Pierre de Coubertin medal

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The Pierre de Coubertin medal, also known as the True Spirit of Sportsmanship medal, is a special honor awarded by the International Olympic Committee (IOC). It recognizes to those who demonstrate the spirit of sportsmanship in the Olympic Games.

The medal was first awarded in 1964.[1] Its name recalls Pierre de Coubertin who was the leader of those who established the modern Olympics.

Select recipients[change | change source]

Athlete Country Event Date Place
Luz Long[2]  Germany 1936 Summer Olympics 1964 (Awarded posthumously) Berlin, Germany
Emil Zátopek  Czechoslovakia 1952 Summer Olympics December 6, 2000 (Awarded posthumously) Helsinki, Finland
Eugenio Monti[2]  Italy 1964 Winter Olympics 1964 Innsbruck, Austria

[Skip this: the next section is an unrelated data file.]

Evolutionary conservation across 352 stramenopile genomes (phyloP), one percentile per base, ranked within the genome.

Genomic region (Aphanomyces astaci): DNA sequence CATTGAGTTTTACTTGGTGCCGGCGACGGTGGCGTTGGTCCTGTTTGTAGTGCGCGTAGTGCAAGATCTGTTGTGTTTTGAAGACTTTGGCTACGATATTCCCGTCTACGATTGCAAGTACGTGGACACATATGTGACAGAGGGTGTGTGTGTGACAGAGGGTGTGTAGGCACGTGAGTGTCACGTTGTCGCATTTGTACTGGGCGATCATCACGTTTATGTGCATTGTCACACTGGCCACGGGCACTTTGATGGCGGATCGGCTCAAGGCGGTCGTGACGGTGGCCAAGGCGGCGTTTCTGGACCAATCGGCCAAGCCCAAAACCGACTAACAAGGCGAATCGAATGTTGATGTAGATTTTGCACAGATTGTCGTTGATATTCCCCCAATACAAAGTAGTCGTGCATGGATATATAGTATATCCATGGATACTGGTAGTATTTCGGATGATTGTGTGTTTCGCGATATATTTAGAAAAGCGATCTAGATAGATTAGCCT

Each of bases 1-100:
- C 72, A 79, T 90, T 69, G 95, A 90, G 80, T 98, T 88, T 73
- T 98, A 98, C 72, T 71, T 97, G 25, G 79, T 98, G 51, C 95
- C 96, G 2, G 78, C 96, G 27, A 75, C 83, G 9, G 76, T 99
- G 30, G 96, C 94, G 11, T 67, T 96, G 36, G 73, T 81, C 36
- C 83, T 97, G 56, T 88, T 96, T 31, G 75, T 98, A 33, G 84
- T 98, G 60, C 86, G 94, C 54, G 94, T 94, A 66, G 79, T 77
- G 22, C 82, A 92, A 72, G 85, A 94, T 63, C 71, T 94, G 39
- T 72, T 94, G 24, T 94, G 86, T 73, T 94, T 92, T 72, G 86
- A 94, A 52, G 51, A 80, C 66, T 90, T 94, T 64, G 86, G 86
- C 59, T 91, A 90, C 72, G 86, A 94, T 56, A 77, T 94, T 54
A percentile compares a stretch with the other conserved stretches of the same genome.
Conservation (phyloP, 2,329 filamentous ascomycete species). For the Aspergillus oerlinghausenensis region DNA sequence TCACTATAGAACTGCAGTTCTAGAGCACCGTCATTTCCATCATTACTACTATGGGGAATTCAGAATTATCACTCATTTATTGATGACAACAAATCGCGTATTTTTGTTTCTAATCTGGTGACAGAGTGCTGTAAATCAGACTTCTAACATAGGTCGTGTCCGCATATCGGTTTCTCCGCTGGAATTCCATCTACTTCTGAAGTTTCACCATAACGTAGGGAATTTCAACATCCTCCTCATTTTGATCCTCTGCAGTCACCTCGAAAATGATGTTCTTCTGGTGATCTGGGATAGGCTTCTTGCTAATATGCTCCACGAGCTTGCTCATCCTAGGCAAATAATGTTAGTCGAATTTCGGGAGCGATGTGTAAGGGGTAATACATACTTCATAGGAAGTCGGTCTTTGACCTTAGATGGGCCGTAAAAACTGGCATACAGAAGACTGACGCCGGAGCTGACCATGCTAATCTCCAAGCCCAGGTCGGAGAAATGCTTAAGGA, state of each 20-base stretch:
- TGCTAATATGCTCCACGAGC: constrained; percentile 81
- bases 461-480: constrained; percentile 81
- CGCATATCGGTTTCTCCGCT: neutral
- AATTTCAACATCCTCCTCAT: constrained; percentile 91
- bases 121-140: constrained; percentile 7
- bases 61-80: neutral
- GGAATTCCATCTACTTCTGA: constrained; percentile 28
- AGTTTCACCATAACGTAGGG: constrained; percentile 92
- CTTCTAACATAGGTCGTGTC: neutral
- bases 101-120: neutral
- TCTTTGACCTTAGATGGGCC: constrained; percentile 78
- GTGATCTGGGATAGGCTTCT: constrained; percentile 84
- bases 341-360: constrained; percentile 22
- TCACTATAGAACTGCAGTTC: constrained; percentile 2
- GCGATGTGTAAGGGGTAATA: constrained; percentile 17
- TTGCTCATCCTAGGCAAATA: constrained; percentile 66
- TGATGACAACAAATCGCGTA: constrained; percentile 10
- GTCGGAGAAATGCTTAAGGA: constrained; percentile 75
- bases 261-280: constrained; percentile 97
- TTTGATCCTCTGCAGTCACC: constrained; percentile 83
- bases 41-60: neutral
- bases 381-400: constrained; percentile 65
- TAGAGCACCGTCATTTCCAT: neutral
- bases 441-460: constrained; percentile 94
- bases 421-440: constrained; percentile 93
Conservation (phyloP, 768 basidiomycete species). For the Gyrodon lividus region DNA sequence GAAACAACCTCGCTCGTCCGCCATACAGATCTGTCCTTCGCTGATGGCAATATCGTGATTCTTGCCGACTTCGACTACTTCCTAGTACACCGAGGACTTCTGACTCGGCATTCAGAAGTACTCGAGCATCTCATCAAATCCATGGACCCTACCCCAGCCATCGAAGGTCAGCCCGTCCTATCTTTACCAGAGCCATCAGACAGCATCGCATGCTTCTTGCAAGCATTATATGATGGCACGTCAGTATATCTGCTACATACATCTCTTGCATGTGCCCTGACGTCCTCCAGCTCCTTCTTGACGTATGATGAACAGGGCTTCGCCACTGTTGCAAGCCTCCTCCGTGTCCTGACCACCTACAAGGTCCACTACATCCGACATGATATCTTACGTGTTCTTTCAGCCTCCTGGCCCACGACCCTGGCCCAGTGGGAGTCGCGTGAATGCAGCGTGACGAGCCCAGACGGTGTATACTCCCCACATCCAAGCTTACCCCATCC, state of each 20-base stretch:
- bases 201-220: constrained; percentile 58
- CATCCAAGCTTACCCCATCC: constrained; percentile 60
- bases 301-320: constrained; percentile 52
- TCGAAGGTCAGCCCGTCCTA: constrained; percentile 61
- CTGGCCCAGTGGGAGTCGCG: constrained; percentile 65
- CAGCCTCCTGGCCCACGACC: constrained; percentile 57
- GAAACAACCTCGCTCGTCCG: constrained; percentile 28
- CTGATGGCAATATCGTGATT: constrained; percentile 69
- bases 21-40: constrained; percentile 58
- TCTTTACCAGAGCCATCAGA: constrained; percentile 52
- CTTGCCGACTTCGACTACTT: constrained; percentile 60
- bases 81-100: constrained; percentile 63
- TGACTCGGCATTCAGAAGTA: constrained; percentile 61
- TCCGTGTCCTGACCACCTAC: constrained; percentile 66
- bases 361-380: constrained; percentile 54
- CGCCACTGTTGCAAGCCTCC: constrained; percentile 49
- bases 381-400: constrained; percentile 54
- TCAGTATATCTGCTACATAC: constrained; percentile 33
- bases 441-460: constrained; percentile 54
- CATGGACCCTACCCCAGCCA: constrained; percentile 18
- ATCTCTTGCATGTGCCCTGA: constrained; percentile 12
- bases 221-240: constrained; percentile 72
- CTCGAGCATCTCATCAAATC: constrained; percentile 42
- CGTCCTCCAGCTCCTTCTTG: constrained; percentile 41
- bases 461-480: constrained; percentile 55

Karl Heinz Klee  Austria 1976 Winter Olympics February 1977 Innsbruck, Austria
Franz Jonas  Austria - July 1969 -
Lawrence Lemieux  Canada 1988 Summer Olympics September 1988 Seoul, South Korea
Raymond Gafner  Switzerland - 1999 -
Spencer Eccles  United States 2002 Winter Olympics February 2002 Salt Lake City, Utah, United States
Tana Umaga  New Zealand 2003 Rugby Test Match June 2003 Cardiff, Wales, United Kingdom
Vanderlei Cordeiro de Lima  Brazil 2004 Summer Olympics August 29, 2004 Athens, Greece
Elena Novikova-Belova  Belarus 2007 XI International Scientific Congress May 17, 2007 Minsk, Belarus
Petar Cupać  Croatia 2008 Summer Olympics November 18, 2008 Beijing, China
Ivan Bulaja  Croatia 2008 Summer Olympics November 18, 2008 Beijing, China
Pavle Kostov  Croatia 2008 Summer Olympics November 18, 2008 Beijing, China
Ronald Harvey[3]  Australia 2009

References[change | change source]

  1. Scrivenber, Peter. "Olympic countdown - 64 - Olympic spirit," BBC-Sport (UK). 5 June 2008; retrieved 2012-8-3.
  2. 2.0 2.1 Murray, Scott. "The Joy of Six: Sportsmanship,"] The Guardian (UK). 10 Ferury 2012; retrieved 2012-8-3.
  3. Australian Sports Commission, "Former ASC CEO Ron Harvey awarded Australia’s first De Coubertin medal," 2 April 2009; retrieved 2012-8-3.